Cybersecurity vs Information Security: What is the difference?

By Phoebe Fasulo

Posted on May 13, 2019

Businesses are more technically and digitally savvy than ever. With these advancements in interconnectivity comes the need for businesses to have the proper security framework and procedures in place to protect their most important assets.

Prior to putting a proper security framework in place, however, businesses must understand the difference between cybersecurity and information security. How are they different, and why are these terms so often confused?

What is information security? 

Information refers to any data that has meaning and comes in any form (digital or not), so information security is primarily refers to protecting the confidentiality, integrity, and availability of data regardless of its form. 

Per the NIST standard, integrity, confidentiality, and availability are defined as follows:

  • Integrity: Guarding against improper information modification or destruction, and includes ensuring information nonrepudiation and authenticity;
  • Confidentiality: Preserving authorized restrictions on access and disclosure, including means for protecting personal privacy and proprietary information; and
  • Availability: Ensuring timely and reliable access to and use of information.

What is cybersecurity? 

Cybersecurity, on the other hand, is the framework of protecting and securing anything that is vulnerable to hacks, attacks, or unauthorized access, which mainly consists of computers, networks, servers, and programs. Unlike information security, cybersecurity pertains exclusively to the protection of data that originates in a digital form.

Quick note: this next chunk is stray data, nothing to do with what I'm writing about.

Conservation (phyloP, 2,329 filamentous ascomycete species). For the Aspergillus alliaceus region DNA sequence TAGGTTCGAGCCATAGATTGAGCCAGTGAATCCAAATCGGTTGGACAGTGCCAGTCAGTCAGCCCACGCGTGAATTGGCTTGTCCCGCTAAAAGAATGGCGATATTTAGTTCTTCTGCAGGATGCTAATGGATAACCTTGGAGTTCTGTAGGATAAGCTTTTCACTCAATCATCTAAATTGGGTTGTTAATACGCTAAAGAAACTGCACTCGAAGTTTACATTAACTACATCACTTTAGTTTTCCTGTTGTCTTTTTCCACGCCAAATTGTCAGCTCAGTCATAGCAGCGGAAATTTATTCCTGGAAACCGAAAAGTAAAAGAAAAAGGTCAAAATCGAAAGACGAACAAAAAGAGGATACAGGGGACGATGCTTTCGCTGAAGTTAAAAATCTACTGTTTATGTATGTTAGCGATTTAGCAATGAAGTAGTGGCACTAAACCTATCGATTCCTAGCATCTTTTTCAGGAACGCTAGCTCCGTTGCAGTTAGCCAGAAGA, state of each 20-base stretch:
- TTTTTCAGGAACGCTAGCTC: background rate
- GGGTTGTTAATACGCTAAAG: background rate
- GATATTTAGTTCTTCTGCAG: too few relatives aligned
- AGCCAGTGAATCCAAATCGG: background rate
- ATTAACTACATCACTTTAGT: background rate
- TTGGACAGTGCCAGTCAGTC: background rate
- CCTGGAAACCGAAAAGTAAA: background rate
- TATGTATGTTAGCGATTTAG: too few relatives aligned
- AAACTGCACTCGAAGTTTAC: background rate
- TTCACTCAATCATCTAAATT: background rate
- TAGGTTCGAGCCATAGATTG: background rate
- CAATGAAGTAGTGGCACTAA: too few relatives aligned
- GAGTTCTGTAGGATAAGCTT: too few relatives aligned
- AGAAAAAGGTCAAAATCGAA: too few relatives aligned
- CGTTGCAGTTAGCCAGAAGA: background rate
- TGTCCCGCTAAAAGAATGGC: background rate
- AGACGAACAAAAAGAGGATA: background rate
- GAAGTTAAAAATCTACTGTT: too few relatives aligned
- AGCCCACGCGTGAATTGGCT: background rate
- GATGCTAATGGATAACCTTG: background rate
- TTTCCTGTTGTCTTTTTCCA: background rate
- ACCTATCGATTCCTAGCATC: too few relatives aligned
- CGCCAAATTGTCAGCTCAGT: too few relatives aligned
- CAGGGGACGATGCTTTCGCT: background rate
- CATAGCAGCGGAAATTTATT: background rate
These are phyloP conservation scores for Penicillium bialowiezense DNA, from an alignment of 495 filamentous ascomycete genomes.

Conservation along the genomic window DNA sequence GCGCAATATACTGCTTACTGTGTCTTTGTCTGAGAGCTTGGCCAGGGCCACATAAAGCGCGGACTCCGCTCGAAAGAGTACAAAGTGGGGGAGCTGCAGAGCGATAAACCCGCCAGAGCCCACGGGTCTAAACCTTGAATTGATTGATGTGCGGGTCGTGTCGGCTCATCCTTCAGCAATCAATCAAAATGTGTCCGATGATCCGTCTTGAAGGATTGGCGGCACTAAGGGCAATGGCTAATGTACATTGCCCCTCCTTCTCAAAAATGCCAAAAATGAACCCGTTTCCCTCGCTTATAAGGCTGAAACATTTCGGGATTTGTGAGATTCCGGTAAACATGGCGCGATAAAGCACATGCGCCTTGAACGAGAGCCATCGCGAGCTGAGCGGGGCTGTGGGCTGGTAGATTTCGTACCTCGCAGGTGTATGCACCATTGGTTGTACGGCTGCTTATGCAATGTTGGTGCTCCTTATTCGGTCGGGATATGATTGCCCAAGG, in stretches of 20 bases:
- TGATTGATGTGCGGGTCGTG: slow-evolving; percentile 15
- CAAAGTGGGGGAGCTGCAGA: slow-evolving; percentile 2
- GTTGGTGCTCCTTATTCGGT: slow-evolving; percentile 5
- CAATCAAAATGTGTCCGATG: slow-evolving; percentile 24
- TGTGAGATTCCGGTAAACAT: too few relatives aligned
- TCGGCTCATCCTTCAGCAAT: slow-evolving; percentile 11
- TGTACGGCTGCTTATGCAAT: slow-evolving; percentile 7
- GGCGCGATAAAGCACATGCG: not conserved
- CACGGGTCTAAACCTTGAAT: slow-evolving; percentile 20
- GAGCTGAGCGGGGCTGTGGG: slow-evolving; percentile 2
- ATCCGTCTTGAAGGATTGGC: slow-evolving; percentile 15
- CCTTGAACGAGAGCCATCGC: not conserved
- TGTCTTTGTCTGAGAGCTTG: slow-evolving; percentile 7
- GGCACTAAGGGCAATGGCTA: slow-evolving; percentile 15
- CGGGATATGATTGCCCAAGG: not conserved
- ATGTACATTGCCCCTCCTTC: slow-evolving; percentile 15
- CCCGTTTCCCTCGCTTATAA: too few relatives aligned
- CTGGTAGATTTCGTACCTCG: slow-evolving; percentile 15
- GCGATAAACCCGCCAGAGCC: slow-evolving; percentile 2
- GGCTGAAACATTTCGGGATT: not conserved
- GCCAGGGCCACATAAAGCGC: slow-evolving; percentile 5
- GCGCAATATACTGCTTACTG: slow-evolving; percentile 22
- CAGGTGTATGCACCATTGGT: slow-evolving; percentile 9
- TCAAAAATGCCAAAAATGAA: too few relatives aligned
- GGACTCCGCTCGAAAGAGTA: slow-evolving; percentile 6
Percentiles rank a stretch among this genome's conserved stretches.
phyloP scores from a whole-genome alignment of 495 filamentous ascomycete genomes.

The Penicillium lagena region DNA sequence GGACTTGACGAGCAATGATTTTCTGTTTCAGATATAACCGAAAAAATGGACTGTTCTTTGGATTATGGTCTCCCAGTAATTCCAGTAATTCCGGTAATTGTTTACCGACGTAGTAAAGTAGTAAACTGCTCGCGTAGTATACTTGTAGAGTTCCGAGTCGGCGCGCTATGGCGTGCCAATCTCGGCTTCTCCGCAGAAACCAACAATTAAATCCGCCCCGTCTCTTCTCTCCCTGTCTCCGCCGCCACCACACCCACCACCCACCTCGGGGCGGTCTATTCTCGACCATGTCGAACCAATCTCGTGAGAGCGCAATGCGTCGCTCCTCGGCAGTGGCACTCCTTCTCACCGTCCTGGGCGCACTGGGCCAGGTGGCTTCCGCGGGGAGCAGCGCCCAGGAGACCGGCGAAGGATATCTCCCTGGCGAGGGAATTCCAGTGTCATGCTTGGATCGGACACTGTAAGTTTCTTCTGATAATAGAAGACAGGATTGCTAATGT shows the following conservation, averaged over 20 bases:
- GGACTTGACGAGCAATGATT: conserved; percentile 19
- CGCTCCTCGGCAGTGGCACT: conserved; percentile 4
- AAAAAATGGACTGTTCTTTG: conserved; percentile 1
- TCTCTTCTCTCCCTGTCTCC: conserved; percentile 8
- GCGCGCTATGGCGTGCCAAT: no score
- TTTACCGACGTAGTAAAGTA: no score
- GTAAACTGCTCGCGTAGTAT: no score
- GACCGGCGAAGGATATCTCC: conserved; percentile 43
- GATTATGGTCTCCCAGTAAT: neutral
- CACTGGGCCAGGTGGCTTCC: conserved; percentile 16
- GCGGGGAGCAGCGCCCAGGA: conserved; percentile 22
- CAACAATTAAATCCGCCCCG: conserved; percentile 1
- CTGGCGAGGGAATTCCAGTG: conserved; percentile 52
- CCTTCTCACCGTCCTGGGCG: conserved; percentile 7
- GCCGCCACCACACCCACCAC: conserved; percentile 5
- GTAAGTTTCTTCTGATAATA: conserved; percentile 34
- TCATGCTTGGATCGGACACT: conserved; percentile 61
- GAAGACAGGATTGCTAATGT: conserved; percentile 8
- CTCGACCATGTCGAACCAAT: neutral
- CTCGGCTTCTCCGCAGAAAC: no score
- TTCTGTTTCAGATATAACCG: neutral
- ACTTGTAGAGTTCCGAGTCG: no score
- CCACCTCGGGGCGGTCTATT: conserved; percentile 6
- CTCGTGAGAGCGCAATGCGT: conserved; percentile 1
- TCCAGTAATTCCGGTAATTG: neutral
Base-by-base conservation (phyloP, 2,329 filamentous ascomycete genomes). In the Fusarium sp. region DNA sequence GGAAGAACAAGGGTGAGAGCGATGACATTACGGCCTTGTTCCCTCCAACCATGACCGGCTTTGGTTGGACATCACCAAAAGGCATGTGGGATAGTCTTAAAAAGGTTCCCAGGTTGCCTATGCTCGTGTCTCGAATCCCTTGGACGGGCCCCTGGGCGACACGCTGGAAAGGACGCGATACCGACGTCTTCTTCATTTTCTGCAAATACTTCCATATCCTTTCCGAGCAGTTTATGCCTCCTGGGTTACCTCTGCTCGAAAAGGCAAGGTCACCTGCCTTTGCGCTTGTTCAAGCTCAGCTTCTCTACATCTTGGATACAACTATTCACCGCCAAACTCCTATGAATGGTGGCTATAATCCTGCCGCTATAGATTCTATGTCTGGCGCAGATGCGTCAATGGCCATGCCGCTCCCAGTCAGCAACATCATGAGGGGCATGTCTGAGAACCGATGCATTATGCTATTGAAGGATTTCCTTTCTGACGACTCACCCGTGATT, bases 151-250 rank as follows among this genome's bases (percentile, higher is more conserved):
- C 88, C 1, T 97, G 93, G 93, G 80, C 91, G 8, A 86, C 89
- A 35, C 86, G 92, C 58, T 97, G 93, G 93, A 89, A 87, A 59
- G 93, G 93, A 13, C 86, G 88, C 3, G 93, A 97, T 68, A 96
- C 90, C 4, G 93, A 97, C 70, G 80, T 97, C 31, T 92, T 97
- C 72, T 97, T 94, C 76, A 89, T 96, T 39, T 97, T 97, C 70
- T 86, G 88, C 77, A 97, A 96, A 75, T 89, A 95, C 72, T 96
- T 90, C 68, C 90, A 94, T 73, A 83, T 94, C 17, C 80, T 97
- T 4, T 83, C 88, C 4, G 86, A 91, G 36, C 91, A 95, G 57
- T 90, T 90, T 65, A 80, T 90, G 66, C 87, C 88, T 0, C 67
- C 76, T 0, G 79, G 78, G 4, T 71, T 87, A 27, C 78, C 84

Should I be worried about both?

Some of the confusion comes from the fact that data and information are often stored digitally on a network, computer, server or in the cloud. Hackers gain access to this information to exploit its value.

The value of the data is the biggest concern for both types of security. As referenced above, in information security, the primary concern is protecting the confidentiality, integrity, and availability of the data. In cybersecurity, the primary concern is protecting unauthorized electronic access to the data. In both circumstances, it is important to understand what data, if accessed without authorization, is most damaging to the organization, so a security framework can be established with proper controls in place to prevent unauthorized access.

Where there are dedicated resources in separate teams, it is likely that both teams will work together to establish a data protection framework, with the information security team prioritizing the data to be protected and the cybersecurity team developing the protocol for data protection.

Final thoughts

In sum, while cybersecurity can be viewed as a subset of information security, ultimately both focus on data protection. Both cybersecurity and information security personnel need to be aware of the scope and the shared mission to secure the enterprise.

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